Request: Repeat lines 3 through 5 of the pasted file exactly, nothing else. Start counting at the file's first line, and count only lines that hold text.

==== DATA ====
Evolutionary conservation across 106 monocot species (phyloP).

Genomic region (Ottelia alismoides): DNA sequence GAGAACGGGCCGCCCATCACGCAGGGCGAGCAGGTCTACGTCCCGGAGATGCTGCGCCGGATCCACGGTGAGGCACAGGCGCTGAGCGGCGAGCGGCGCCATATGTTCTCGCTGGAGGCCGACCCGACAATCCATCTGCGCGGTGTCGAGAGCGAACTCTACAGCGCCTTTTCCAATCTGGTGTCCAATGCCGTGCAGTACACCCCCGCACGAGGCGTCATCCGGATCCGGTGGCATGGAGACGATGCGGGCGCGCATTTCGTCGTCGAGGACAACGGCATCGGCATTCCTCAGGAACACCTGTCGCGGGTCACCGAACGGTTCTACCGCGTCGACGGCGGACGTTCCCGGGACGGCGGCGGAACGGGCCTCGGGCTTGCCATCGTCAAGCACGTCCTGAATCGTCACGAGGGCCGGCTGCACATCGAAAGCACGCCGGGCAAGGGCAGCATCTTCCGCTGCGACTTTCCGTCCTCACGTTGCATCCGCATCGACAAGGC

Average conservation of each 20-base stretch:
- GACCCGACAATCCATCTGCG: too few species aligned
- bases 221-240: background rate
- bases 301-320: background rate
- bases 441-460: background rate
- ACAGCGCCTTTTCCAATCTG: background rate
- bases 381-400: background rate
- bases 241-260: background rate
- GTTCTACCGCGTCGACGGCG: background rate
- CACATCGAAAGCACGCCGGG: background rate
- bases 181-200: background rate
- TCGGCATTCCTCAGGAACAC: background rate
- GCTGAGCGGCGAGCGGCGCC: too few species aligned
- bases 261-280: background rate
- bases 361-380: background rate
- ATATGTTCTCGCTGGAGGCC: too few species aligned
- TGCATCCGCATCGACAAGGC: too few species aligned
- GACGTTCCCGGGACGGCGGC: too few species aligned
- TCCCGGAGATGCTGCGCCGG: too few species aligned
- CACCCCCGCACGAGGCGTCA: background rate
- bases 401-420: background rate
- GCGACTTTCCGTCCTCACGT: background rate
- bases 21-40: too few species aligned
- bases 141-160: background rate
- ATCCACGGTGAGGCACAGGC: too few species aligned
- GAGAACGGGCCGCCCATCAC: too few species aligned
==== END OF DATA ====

Average conservation of each 20-base stretch:
- GACCCGACAATCCATCTGCG: too few species aligned
- bases 221-240: background rate